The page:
An overwhelming majority of Americans predict more tough fighting ahead in Iraq, despite the fall of Baghdad, and also worry that winning the peace may prove to be more difficult than winning the war, according to a Washington Post-ABC News poll.
The survey also found that President Bush's overall job approval rating continues to rise in step with the upbeat news from the front. Three in four Americans approve of the job that Bush is doing as president, his best rating since June. Eight in 10 support Bush's decision to go to war, and nearly two-thirds say the war is going "very well" for the United States -- up 19 percentage points in less than a week.
Even as Baghdad residents danced in the streets to celebrate the arrival of U.S. forces in their city, three in four Americans said the war was not over and predicted that troops loyal to Saddam Hussein still posed a serious threat to U.S. and allied forces.
"I'm expecting still more fighting," said Roxie Culp, 44, a homemaker living in Little Rock. "They've made it look easy on TV, and I'm sure it has not been easy for our people over there. I think there is still a lot of danger for our troops, still a lot to be done."
The survey also found that what is emerging as a relatively quick and easy victory may give way to an uneasy peace. Six in 10 said they were at least somewhat concerned that the United States will get bogged down in a long and costly peacekeeping effort in Iraq while one in three disagreed.
"I am very much concerned with what happens next," said Marvin Dismuke, 68, a retired steelworker who lives in West Leechburg, Pa. "We've got a lot of American lives at risk as long as we're in there. It wasn't a bad risk going in there. The people were suffering quite a bit and they are welcoming us now. But we now may be staying a long time, and they will think we were trying to set up a dictatorship ourselves. The rest of the world would look down on us."
Despite those concerns, seven in 10 said the United States should commit troops to remain in Iraq to help maintain the peace -- significantly higher than the proportion who were willing to keep troops in the Middle East after the 1991 Persian Gulf War. But a small majority -- 53 percent -- say the United Nations and not the United States should be in charge of the country until Iraq has a functioning government in place.
"I don't worry that we'll get bogged down," said Carmen McDonald, 36, a homemaker in Morristown, Tenn. "But I do think it will be a long and drawn-out process, and it's going to take a lot of time and effort and work to change their government structure. But it's going to be worth it."
A total of 509 randomly selected adults nationwide were interviewed Wednesday night. The margin of sampling error for the overall results is plus or minus 5 percentage points.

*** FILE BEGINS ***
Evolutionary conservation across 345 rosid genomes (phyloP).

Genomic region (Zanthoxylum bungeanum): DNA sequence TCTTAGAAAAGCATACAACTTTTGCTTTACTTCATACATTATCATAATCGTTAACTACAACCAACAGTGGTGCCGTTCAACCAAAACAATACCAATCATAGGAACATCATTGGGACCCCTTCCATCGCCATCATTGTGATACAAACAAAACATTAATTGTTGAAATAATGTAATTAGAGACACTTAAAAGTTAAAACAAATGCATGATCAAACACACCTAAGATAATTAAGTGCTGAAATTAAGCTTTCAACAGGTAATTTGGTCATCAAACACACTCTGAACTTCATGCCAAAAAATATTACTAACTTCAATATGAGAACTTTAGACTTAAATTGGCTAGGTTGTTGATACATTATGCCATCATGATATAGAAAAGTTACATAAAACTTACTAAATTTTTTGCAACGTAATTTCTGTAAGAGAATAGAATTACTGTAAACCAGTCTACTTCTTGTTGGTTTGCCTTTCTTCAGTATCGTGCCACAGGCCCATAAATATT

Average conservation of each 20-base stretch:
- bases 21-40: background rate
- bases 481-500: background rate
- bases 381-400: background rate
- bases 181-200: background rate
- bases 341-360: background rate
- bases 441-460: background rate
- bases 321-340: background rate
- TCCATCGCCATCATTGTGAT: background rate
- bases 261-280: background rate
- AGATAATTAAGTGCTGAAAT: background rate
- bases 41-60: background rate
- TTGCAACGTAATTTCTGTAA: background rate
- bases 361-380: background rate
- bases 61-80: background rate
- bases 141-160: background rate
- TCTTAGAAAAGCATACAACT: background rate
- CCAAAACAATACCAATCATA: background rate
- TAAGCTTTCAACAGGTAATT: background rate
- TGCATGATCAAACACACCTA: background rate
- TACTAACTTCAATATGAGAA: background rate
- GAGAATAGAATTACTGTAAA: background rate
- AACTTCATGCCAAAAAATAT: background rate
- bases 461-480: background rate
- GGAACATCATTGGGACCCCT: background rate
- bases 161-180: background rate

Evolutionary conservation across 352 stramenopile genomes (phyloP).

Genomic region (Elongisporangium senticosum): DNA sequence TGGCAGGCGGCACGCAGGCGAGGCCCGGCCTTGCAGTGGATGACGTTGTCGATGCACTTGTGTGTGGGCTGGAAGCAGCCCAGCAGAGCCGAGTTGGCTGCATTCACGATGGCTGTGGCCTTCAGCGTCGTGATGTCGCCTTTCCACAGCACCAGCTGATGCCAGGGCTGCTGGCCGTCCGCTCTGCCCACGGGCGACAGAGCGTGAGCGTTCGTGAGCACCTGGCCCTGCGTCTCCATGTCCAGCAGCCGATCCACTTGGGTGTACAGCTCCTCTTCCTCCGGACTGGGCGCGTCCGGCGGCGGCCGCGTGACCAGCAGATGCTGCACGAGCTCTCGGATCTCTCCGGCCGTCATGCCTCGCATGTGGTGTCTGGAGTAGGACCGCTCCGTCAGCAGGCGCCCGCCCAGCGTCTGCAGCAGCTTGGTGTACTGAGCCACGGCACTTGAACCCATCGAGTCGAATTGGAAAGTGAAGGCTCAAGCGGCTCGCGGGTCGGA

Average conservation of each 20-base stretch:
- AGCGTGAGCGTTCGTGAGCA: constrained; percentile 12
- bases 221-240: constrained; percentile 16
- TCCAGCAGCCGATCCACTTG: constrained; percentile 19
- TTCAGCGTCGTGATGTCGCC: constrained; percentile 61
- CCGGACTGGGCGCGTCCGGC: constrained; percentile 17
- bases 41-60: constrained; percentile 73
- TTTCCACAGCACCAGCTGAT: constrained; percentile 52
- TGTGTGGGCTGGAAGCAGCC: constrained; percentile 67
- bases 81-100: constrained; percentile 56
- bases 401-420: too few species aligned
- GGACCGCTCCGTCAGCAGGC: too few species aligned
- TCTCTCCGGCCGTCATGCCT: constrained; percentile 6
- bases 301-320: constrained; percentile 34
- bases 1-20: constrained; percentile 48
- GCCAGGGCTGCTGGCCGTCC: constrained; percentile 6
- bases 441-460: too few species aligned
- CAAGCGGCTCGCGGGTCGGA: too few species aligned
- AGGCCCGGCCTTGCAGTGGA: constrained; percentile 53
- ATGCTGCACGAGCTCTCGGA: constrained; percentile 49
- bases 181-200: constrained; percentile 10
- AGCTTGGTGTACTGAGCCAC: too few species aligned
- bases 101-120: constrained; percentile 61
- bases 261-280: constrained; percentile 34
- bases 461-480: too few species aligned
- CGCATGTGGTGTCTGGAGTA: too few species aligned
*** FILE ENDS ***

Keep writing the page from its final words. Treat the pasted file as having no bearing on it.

Americans are feeling better about their country than they were earlier this year. Two in three said they were satisfied with the way things were going in the United States, up 29 percentage points since early March before the war began.
Americans also are feeling more positive toward the Iraqi people. Three in four said they believe Iraqis are on the side of the United States -- a view shared by only half two weeks ago.
But the survey also found that four in 10 worried that the war may have damaged relations with allies, such as France, Germany and Russia, which opposed the war. And four in 10 expressed concern that the apparent ease with which Hussein was driven from power might lead the United States to become too reliant on its military force to solve future disputes with other nations.
"I don't think we've helped ourselves" with other countries, said Suzanne Newman, 53, a Web designer who lives in Yonkers, N.Y. "I'm especially concerned that after all this talk of weapons of mass destruction they've gone through most of the country and not found something. Not only are there moral issues to that I think it makes us look very bad. And it certainly doesn't help our relationships with other countries."
Half of the public said the war would not be over until the United States captured or killed Hussein. Many feared that Hussein was a threat until he is safely in allied hands.
"Until they find Saddam Hussein, it's not over and they'll keep fighting," said Ron Butler, 42, an office equipment company service manager who lives in Jacksonville, Fla. "As long as he's out there, he poses a threat to us. He's going to try to come back at us at some point, if he's alive."
Four in 10 said it doesn't matter whether Hussein is alive or dead. What's important, they said, is that he is out of power and out of Iraq.
"At some point he just becomes a person who is an expatriate, who is an unpleasant thing that we have to deal with," said Stephen Matz, an orthopedic surgeon who lives in Baltimore. "If he's alive and the country has been liberated I don't think we should say the war is a failure because he wasn't killed. I think at some point he will become an afterthought."
The survey found that a narrow majority -- 52 percent -- said the war will leave the United States in a stronger position in the world. That is considerably smaller than the 84 percent who expressed a similar view after the end of the 1991 war, which was fought with the blessing of the United Nations.
Nearly two in three -- 64 percent -- said the war will leave the Middle East more stable than it is now.
"In the Middle East the only thing they respect is power," said Craig Winter, an electrical contractor in Massachusetts. "I think we've gained some respect in their eyes, not 'love' and not 'like,' but respect."